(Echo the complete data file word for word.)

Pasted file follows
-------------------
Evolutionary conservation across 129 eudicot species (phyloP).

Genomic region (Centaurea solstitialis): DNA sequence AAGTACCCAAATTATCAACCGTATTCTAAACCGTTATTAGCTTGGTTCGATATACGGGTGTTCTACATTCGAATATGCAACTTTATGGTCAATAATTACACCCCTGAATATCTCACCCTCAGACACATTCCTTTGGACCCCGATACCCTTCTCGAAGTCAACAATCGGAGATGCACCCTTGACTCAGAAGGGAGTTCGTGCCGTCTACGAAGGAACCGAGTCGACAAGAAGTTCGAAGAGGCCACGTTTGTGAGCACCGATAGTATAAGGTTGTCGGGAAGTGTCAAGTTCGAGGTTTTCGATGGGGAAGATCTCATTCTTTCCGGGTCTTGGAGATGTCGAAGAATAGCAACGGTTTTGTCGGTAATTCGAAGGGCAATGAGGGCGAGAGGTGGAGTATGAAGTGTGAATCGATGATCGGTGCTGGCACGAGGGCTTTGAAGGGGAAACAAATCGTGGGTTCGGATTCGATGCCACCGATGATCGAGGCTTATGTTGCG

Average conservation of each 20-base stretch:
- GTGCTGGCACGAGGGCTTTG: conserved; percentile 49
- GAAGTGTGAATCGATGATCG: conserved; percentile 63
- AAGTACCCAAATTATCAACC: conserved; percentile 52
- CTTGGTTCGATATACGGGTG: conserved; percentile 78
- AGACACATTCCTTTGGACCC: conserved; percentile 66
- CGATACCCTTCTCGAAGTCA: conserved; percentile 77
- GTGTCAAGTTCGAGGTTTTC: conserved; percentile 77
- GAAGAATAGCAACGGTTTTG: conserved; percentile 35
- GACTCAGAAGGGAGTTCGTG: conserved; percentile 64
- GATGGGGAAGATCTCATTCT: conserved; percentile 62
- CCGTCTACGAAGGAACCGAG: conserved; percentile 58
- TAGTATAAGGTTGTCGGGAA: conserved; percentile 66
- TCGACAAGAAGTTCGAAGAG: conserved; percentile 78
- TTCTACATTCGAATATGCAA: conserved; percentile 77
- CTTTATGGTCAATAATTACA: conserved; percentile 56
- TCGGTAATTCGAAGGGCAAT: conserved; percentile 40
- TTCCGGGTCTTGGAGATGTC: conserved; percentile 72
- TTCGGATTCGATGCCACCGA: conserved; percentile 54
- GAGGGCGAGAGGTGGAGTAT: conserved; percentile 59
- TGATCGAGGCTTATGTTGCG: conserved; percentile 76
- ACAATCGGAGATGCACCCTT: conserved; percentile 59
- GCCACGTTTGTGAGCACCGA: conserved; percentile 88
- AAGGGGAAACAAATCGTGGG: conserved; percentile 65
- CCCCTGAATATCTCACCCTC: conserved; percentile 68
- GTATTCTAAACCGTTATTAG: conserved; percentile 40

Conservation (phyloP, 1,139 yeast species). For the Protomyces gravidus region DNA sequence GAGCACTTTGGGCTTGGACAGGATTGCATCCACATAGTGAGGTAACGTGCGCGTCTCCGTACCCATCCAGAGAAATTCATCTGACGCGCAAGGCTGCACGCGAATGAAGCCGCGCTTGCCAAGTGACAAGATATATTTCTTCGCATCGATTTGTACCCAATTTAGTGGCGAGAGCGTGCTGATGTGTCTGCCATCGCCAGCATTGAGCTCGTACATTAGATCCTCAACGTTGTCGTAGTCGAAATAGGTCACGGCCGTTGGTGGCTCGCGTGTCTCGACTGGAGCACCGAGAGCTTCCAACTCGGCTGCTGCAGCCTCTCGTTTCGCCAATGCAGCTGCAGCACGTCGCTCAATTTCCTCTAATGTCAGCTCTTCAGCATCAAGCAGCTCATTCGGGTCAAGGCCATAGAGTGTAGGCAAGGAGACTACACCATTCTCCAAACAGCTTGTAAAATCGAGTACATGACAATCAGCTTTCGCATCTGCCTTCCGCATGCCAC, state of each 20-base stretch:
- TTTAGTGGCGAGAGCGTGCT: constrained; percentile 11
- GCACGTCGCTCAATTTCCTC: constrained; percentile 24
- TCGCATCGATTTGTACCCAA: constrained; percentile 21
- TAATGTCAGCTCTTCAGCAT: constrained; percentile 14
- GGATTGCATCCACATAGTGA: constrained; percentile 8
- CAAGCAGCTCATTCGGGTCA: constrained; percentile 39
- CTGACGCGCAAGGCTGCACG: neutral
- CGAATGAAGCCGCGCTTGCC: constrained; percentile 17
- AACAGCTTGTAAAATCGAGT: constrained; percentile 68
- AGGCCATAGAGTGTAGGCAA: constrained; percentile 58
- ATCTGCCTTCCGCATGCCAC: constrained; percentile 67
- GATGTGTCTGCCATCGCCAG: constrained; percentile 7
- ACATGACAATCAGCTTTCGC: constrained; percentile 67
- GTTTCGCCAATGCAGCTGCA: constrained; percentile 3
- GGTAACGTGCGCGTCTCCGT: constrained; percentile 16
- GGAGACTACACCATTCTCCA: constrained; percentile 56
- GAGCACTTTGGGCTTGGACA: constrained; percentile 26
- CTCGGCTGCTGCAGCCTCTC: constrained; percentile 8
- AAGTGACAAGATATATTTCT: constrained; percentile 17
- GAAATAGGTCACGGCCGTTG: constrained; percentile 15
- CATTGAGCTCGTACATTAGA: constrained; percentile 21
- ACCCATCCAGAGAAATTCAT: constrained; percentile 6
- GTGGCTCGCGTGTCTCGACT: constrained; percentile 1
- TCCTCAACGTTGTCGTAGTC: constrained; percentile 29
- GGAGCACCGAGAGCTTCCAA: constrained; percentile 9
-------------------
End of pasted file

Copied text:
Evolutionary conservation across 129 eudicot species (phyloP).

Genomic region (Centaurea solstitialis): DNA sequence AAGTACCCAAATTATCAACCGTATTCTAAACCGTTATTAGCTTGGTTCGATATACGGGTGTTCTACATTCGAATATGCAACTTTATGGTCAATAATTACACCCCTGAATATCTCACCCTCAGACACATTCCTTTGGACCCCGATACCCTTCTCGAAGTCAACAATCGGAGATGCACCCTTGACTCAGAAGGGAGTTCGTGCCGTCTACGAAGGAACCGAGTCGACAAGAAGTTCGAAGAGGCCACGTTTGTGAGCACCGATAGTATAAGGTTGTCGGGAAGTGTCAAGTTCGAGGTTTTCGATGGGGAAGATCTCATTCTTTCCGGGTCTTGGAGATGTCGAAGAATAGCAACGGTTTTGTCGGTAATTCGAAGGGCAATGAGGGCGAGAGGTGGAGTATGAAGTGTGAATCGATGATCGGTGCTGGCACGAGGGCTTTGAAGGGGAAACAAATCGTGGGTTCGGATTCGATGCCACCGATGATCGAGGCTTATGTTGCG

Average conservation of each 20-base stretch:
- GTGCTGGCACGAGGGCTTTG: conserved; percentile 49
- GAAGTGTGAATCGATGATCG: conserved; percentile 63
- AAGTACCCAAATTATCAACC: conserved; percentile 52
- CTTGGTTCGATATACGGGTG: conserved; percentile 78
- AGACACATTCCTTTGGACCC: conserved; percentile 66
- CGATACCCTTCTCGAAGTCA: conserved; percentile 77
- GTGTCAAGTTCGAGGTTTTC: conserved; percentile 77
- GAAGAATAGCAACGGTTTTG: conserved; percentile 35
- GACTCAGAAGGGAGTTCGTG: conserved; percentile 64
- GATGGGGAAGATCTCATTCT: conserved; percentile 62
- CCGTCTACGAAGGAACCGAG: conserved; percentile 58
- TAGTATAAGGTTGTCGGGAA: conserved; percentile 66
- TCGACAAGAAGTTCGAAGAG: conserved; percentile 78
- TTCTACATTCGAATATGCAA: conserved; percentile 77
- CTTTATGGTCAATAATTACA: conserved; percentile 56
- TCGGTAATTCGAAGGGCAAT: conserved; percentile 40
- TTCCGGGTCTTGGAGATGTC: conserved; percentile 72
- TTCGGATTCGATGCCACCGA: conserved; percentile 54
- GAGGGCGAGAGGTGGAGTAT: conserved; percentile 59
- TGATCGAGGCTTATGTTGCG: conserved; percentile 76
- ACAATCGGAGATGCACCCTT: conserved; percentile 59
- GCCACGTTTGTGAGCACCGA: conserved; percentile 88
- AAGGGGAAACAAATCGTGGG: conserved; percentile 65
- CCCCTGAATATCTCACCCTC: conserved; percentile 68
- GTATTCTAAACCGTTATTAG: conserved; percentile 40

Conservation (phyloP, 1,139 yeast species). For the Protomyces gravidus region DNA sequence GAGCACTTTGGGCTTGGACAGGATTGCATCCACATAGTGAGGTAACGTGCGCGTCTCCGTACCCATCCAGAGAAATTCATCTGACGCGCAAGGCTGCACGCGAATGAAGCCGCGCTTGCCAAGTGACAAGATATATTTCTTCGCATCGATTTGTACCCAATTTAGTGGCGAGAGCGTGCTGATGTGTCTGCCATCGCCAGCATTGAGCTCGTACATTAGATCCTCAACGTTGTCGTAGTCGAAATAGGTCACGGCCGTTGGTGGCTCGCGTGTCTCGACTGGAGCACCGAGAGCTTCCAACTCGGCTGCTGCAGCCTCTCGTTTCGCCAATGCAGCTGCAGCACGTCGCTCAATTTCCTCTAATGTCAGCTCTTCAGCATCAAGCAGCTCATTCGGGTCAAGGCCATAGAGTGTAGGCAAGGAGACTACACCATTCTCCAAACAGCTTGTAAAATCGAGTACATGACAATCAGCTTTCGCATCTGCCTTCCGCATGCCAC, state of each 20-base stretch:
- TTTAGTGGCGAGAGCGTGCT: constrained; percentile 11
- GCACGTCGCTCAATTTCCTC: constrained; percentile 24
- TCGCATCGATTTGTACCCAA: constrained; percentile 21
- TAATGTCAGCTCTTCAGCAT: constrained; percentile 14
- GGATTGCATCCACATAGTGA: constrained; percentile 8
- CAAGCAGCTCATTCGGGTCA: constrained; percentile 39
- CTGACGCGCAAGGCTGCACG: neutral
- CGAATGAAGCCGCGCTTGCC: constrained; percentile 17
- AACAGCTTGTAAAATCGAGT: constrained; percentile 68
- AGGCCATAGAGTGTAGGCAA: constrained; percentile 58
- ATCTGCCTTCCGCATGCCAC: constrained; percentile 67
- GATGTGTCTGCCATCGCCAG: constrained; percentile 7
- ACATGACAATCAGCTTTCGC: constrained; percentile 67
- GTTTCGCCAATGCAGCTGCA: constrained; percentile 3
- GGTAACGTGCGCGTCTCCGT: constrained; percentile 16
- GGAGACTACACCATTCTCCA: constrained; percentile 56
- GAGCACTTTGGGCTTGGACA: constrained; percentile 26
- CTCGGCTGCTGCAGCCTCTC: constrained; percentile 8
- AAGTGACAAGATATATTTCT: constrained; percentile 17
- GAAATAGGTCACGGCCGTTG: constrained; percentile 15
- CATTGAGCTCGTACATTAGA: constrained; percentile 21
- ACCCATCCAGAGAAATTCAT: constrained; percentile 6
- GTGGCTCGCGTGTCTCGACT: constrained; percentile 1
- TCCTCAACGTTGTCGTAGTC: constrained; percentile 29
- GGAGCACCGAGAGCTTCCAA: constrained; percentile 9